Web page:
Illinois hunting and fishing

Ron Boeser shows a variety of traps at his residence near Neoga, Ill. Boeser is a professional trapper and also teaches a course to area youngsters on trapping and how to do it properly. (AP Photo/Journal Gazette, Kevin Kilhoffer)

Illinois man teaches tricks of trapping

March 17, 2012 at 10:50 PM

MATTOON, Ill. (AP) — Ron Boeser knows that the idea of animal trapping these days and in this area comes as a surprise to some people, but he has the pelts of beavers, raccoons, mink and more to show that it’s still there.

The rural Mattoon man is a professional trapper and also teaches a course to area youngsters on trapping and how to do it properly. The class, sponsored by the Charleston Parks and Recreation Department, has taken place for more than 15 years and regularly draws a dozen or more participants.

Still, Boeser knows that trapping, even as a sport instead of a business, isn’t all that popular. He said he thinks a lot of people don’t do it because they don’t think they can make any money from it.

“There’s not a sport out there where there’s money,” he said. “About 30 years ago, about everybody had a trap line.”

Boeser has a trapping license to sell pelts but also has a state permit to remove nuisance animals from homes and businesses. Most of his work is nuisance removal, as even the pelt from a large animal such as a beaver brings just $20, he said.

“It’s a lot of work for that kind of money,” Boeser said.

Boeser has lived in Coles County for 30 years and is originally from Highland, a small Illinois town just east of St. Louis. He said he started trapping when he was young, learning from his father and grandfather.

Most of the beaver pelts Boeser had at his home one day recently came from a job where he was hired to remove the animals from an area north of Lake Mattoon, where he said they were causing excessive tree damage. He also admitted that some people might be surprised to hear about some of the animals he traps in the area.

“A lot of people don’t realize we have mink around here,” he said.

He also regularly removes squirrels and raccoons from homes’ attics and handles coyotes that are damaging livestock or are on the grounds of airports, where they can become obstacles on runways.

“I get all kind of skunks,” he added. He said he uses live traps for most nuisance situations, as they’re safer around pets and livestock.

Boeser also says he knows there are people who oppose trapping or have concerns about it. He said traps used now don’t have teeth — “They’ve been outlawed for years and years” — and there are specific traps for specific animals that help address that as well.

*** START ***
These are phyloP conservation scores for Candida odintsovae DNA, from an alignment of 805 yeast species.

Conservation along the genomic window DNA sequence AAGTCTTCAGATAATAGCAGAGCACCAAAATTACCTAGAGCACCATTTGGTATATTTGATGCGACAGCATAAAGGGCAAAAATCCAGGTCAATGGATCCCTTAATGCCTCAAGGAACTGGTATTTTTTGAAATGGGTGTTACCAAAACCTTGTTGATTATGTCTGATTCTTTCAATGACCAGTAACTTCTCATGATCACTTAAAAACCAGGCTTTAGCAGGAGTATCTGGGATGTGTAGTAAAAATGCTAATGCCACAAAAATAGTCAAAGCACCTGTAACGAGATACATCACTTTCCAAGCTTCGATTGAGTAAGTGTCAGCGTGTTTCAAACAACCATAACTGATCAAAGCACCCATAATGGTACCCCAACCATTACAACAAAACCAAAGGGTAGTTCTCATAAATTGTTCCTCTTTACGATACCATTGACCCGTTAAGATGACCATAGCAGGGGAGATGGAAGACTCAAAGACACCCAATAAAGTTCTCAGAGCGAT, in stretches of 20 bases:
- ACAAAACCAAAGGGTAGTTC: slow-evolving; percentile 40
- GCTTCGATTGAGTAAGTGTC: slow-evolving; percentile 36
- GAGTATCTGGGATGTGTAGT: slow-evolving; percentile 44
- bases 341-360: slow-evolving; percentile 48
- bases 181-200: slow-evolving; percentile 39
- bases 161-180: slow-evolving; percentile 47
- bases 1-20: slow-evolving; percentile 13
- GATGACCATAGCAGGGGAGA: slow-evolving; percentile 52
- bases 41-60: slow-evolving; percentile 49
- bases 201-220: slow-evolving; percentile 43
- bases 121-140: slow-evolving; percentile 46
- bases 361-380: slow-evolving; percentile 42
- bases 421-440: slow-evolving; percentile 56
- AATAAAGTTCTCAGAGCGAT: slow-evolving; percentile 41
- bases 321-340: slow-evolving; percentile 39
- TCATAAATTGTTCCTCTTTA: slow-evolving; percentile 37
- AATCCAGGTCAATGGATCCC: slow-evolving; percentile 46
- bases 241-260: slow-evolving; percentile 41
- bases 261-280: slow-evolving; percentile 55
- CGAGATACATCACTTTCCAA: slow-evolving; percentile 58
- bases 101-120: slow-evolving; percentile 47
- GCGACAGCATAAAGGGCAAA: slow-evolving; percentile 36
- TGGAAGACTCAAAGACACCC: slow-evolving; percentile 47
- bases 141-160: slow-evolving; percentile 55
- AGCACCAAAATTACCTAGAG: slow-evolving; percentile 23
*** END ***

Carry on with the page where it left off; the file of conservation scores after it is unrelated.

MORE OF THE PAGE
And the overpopulation of some animals, such as raccoons, can lead to disease or, as with beavers, to property damage, he also said.

“If people like me weren’t doing this, there would be all kinds of diseases out there,” Boeser said.

Jennifer Lee, an Illinois Department of Natural Resources officer based Coles County, helps Boeser with the class he teaches and said part of its importance is teaching how to handle traps properly. Her role at the class is to talk about regulations against certain types of traps and methods, requirements that are supposed to help prevent the animals from suffering, she said.

“If people know what they’re doing, trapping is not cruel,” Lee said.

Boeser’s class usually takes place once a year and the most recent one was on March 3. They’re open to those age 8 to 18 who want to get a state license.

The Charleston Parks and Recreation Department welcomes most ideas for classes if there’s an interest or if an instructor has an idea and “wants a way to broadcast,” said Kim Wargo, the department’s recreation supervisor.

“I know hunting and trapping in this area are pretty popular,” Wargo said.

The class includes some history on how several large U.S. cities started as fur trading centers and “opened the way to the west,” Boeser said. He said he not only covers methods but also ethics, such as getting a landowner’s permission and recognizing locations where trapping shouldn’t take place.

The students have a variety of reasons for their interest, and the classes are mostly attended by boys but there’s usually at least one girl at each session, he said. He also said he frequently gets calls from former students who tell him how they did during a trapping season.

“The kids I meet are real gung-ho about it,” Boeser said.

Lee said the popularity of trapping is limited but there’s enough that it’s important to have someone like Boeser to teach others how to do it. People who are interested either have to know someone already doing it or take the class, and Boeser is very knowledgeable on methods and rules, she said.

“He’s one of the top trappers around here,” Lee said.

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Information from: Mattoon Journal-Gazette, http://www.jg-tc.com


Copyright 2012 The Associated Press.